* Plus, a veteran player like Jermaine O’Neal, who is returning from a series of leg injuries.

That ^^^, right there, is like making a 7 for 4 deal, where …

Toronto Loses: Nesterovic + Ford + Hibbert + Baston + Brezec + Delfino + Garbajosa

and

Toronto Adds: O’Neal + Jawai + Adams + Solomon

[strictly speaking Ukic cannot be included amongst the additions since his rights already belonged to the Raptors]

in which 5 of the 6 players who you know already can play effectively in the NBA, in some capacity, are going the other way … while you are getting ‘the best player’, overall … but, who you can only HOPE is going to regain his effectiveness coming off his most recent injury.

THAT ^^^, right there, is a BAD TRADE.

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By trying to make a ‘blockbuster’ trade this summer … instead of simply moving TJ Ford for a back-up, serviceable, Wing player like Rodney Carney … and promoting Calderon to the starter’s position … and, THEN, holding onto Nesterovic, Delfino & Garbajosa, until further notice … what the Raptors have done now is, in fact, ROLL THE DICE big time that they do not pick up any sort of serious injury to Bosh, O’Neal or Calderon, and can survive these next two years with their current line-up intact, while not dropping down into the #9-12 spots in the EC, where they would be a DEFINITE ‘treadmill’ team … i.e not good enough to make the playoffs and not bad enough to get a high NBA DRAFT Lottery Pick anytime soon … waiting for the 2010-2011 season when they will once again have some wiggle room under the Salary Cap/Luxury Tax Threshold to add/subtract players to/from their roster.

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Which, in turn … given the Raptors’ current player roster … is part of the reason they SHOULD think long and hard, right now, about:

* Removing Anthony Parker from their starting line-up
* Shifting Jamario Moon to the #2-spot
* Inserting Joey Graham into the starting line-up
* Using AP as the primary back-up PG/OG, coming off the bench
* Removing Jermaine O’Neal from the starting line-up
* Inserting Kris Humphries into the starting line-up, as the partner for CB4
* Using O’Neal [PF] and Bargnani [C] together, as the Bigs with their 2nd Unit
* Using Jason Kapono for instant offense off the bench, as a spot player on the Wing with either the 1st or 2nd Units, at a later point in the game when the situation dictates
* Using a system of higly structured set plays which would allow limited offensive players like Graham, Moon, Humphries, and Bargnani to function at their maximum level of efficiency by only shooting ‘designated’ shots …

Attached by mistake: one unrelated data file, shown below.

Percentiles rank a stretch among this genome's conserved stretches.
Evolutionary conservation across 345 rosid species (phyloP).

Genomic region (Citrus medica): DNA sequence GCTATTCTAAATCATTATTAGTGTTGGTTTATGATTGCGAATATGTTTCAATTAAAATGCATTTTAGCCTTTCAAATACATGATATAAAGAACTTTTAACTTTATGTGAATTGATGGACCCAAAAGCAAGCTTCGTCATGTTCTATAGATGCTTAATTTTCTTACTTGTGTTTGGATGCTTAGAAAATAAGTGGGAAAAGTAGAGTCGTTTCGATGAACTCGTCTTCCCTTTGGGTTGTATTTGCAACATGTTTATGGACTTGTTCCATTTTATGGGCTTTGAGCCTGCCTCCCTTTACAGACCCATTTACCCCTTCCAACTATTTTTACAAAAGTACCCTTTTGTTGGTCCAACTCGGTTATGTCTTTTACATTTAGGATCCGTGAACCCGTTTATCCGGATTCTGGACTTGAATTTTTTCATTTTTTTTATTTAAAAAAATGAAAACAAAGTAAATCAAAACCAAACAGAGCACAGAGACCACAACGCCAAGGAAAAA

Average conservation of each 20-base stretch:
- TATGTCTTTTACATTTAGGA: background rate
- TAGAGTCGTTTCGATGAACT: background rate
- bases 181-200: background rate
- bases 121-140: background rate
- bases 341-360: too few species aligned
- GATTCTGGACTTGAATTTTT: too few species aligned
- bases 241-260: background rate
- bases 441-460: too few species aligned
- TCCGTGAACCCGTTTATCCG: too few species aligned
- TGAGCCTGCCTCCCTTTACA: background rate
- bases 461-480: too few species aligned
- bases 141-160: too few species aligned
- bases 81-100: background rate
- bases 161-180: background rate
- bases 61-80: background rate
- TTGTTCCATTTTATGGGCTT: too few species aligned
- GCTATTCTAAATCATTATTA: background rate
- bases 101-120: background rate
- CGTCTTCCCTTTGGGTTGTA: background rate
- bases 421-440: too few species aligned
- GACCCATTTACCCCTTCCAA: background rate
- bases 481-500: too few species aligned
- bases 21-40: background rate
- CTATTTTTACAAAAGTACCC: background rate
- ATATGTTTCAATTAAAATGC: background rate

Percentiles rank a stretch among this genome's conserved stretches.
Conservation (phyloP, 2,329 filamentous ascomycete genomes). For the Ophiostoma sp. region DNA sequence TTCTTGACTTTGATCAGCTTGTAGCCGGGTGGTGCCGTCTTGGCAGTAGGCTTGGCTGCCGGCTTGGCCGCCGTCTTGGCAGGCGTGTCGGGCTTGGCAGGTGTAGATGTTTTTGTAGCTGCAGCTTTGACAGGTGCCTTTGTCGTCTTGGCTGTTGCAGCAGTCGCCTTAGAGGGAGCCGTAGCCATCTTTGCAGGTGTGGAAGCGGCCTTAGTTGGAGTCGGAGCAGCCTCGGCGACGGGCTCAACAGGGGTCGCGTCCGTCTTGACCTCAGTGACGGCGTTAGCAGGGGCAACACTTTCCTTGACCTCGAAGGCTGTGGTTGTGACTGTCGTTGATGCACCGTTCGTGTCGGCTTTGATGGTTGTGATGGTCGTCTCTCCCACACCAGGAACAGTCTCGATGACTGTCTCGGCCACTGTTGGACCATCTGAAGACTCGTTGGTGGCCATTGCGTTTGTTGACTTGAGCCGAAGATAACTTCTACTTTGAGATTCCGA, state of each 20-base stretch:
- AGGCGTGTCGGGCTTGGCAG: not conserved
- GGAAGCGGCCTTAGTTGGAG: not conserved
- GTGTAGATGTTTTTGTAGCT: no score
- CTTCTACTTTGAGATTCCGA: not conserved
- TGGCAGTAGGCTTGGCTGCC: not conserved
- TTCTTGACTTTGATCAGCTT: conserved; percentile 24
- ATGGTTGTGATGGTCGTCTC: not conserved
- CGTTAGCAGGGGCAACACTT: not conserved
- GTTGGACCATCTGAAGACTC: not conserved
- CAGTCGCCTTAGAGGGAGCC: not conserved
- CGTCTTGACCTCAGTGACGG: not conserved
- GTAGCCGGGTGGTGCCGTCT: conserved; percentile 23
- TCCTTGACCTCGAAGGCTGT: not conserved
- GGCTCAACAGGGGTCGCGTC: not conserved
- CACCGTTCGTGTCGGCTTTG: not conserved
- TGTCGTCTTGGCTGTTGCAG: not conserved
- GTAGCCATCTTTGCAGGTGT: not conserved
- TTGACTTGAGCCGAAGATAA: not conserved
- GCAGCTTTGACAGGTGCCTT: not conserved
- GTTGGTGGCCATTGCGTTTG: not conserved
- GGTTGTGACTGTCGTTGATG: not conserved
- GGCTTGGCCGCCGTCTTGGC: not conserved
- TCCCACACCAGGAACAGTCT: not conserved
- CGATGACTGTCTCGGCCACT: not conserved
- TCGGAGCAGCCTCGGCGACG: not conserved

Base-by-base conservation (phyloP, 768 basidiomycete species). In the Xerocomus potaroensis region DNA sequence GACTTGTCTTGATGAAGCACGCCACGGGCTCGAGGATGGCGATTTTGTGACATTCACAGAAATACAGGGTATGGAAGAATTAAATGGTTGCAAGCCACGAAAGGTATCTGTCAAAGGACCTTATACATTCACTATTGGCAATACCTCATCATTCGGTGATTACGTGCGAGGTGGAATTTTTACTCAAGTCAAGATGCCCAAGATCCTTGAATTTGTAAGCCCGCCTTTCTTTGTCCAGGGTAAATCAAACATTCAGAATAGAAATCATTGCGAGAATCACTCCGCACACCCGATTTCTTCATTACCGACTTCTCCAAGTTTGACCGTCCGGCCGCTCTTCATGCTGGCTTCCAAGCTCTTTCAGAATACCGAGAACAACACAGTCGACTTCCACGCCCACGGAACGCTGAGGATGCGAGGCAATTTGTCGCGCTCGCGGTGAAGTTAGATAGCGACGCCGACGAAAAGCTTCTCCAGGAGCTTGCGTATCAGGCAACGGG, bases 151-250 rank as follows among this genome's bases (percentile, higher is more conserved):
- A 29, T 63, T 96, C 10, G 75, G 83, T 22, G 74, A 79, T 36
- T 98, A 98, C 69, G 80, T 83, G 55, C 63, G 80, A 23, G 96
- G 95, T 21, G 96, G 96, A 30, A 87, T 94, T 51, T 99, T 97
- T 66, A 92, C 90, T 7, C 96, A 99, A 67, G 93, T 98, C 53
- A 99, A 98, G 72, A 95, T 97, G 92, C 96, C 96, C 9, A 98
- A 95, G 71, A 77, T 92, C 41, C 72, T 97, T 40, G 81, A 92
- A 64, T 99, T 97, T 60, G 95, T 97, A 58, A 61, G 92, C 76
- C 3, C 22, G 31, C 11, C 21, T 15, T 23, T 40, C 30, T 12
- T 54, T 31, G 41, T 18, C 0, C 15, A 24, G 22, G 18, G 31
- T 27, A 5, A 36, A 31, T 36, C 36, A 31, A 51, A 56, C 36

and, thereby, create a better balanced rotation for this Raptors’ team, which accounts for and integrates the areas of Rebounding, Defense and Team Offense.

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Then, again … this corner could always be proven wrong about this … over the course of time. 😉

You make the call … on the Raptors’ roster

October 6, 2008

Which one of these two player rosters would you prefer to have, going forward from this point, if you were Jerry West and you were the GM for the Toronto Raptors?

[please read the question carefully]

—————————-

2008-2009

 

 

A) Raptors’ Current Roster

B) khandor’s Raptors’ Roster

 

 

1 PG – Jose Calderon *

1 PG – Jose Calderon *

2 OG – Anthony Parker

2 OG/SF – Jamario Moon *

3 SF – Jamarion Moon

3 SF – Joey Graham *

4 PF – Chris Bosh *

4 PF – Kris Humphries *

5 C – Jermaine O’Neal **

5 C – Chris Bosh *

 

 

6 PG – Will Solomon **

6 PG/OG – Anthony Parker *

7 OG – Jason Kapono

7 OG/SF – Jason Kapono

8 SF – Joey Graham

8 PF – Andrea Bargnani

9 PF – Kris Humphries

9 C – Rasho Nesterovic

10 C – Andrea Bargnani

 

 

 

11 PG/OG – Roko Ukic **

10 OG/SF – Rodney Carney **

12 OG/SF – Hassan Adams **

11 PG – Roko Ukic **

 

12 PF/C – Austin Croshere **

 

 

13 PF/C – Nathan Jawai **

13 SF/OG/PG – Carlos Delfino

14 ? PF – Jamal Sampson **

14 PG/OG/SF – Julius Hodge **

15 ?

15 PF – Joey Dorsey or SF – CDR **

LEGEND:

* New Role this season; ** New Player Added

—————————-

1. Make a choice between A or B.
2. Provide your rationale, if possible.

Key early season games for the Raptors

October 3, 2008

This is the first two months of the schedule for the Dinos:

—————————-

October

Opponent

Expected Outcome

Wed 29

 @ Philadelphia  

L [1]

 Fri 31

 vs Golden State

W [1]

November

Opponent

 

 Sat 01

 @ Milwaukee  

?

 Wed 05

 vs Detroit

L [2]

 Fri 07

 @ Atlanta  

?

 Sun 09

 @ Charlotte  

?

 Mon 10

 @ Boston  

L [3]

 Wed 12

 vs Philadelphia

W [2]

 Sun 16

 vs Miami

W [3]

 Tue 18

 @ Orlando  

L [4]

 Wed 19

 @ Miami  

?

 Fri 21

 vs New Jersey

W [4]

 Sun 23

 vs Boston

L [5]

 Wed 26

 vs Charlotte

W [5]

 Fri 28

 vs Atlanta

W [6]

 Sun 30

 @ LA Lakers  

L [6]

December

Opponent

 

 Tue 02

 @ Denver  

L [7]

 Fri 05

 @ Utah  

L [8]

 Sun 07

 vs Portland

L [9]

 Tue 09

 @ Cleveland  

L [10]

 Wed 10

 vs Indiana

L [11]

 Fri 12

 @ New Jersey  

L [12]

 Sun 14

 vs New Orleans

L [13]

 Mon 15

 vs New Jersey

W [7]

 Wed 17

 vs Dallas

L [14]

 Fri 19

 @ Oklahoma City  

L [15]

 Sat 20

 @ San Antonio  

L [16]

 Mon 22

 @ LA Clippers  

L [17]

 Fri 26

 @ Sacramento  

L [18]

 Sat 27

 @ Portland  

L [19]

 Mon 29

 @ Golden State  

W [8]

LEGEND:
W – Expected Win; L – Expected Loss; ? – Undetermined; [#] – W/L Number

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With possible expected outcomes of …

8 W’s,
19 L’s, and
4 Undetermined’s

which would generate five possible W-L records for this team by January 1, 2009:

i) 0-4 on Undetermined’s = 8 W, 23 L;
ii) 1-3 on Undetermined’s = 9 W, 22 L;
iii) 2-2 on Undetermined’s = 10 W, 21 L;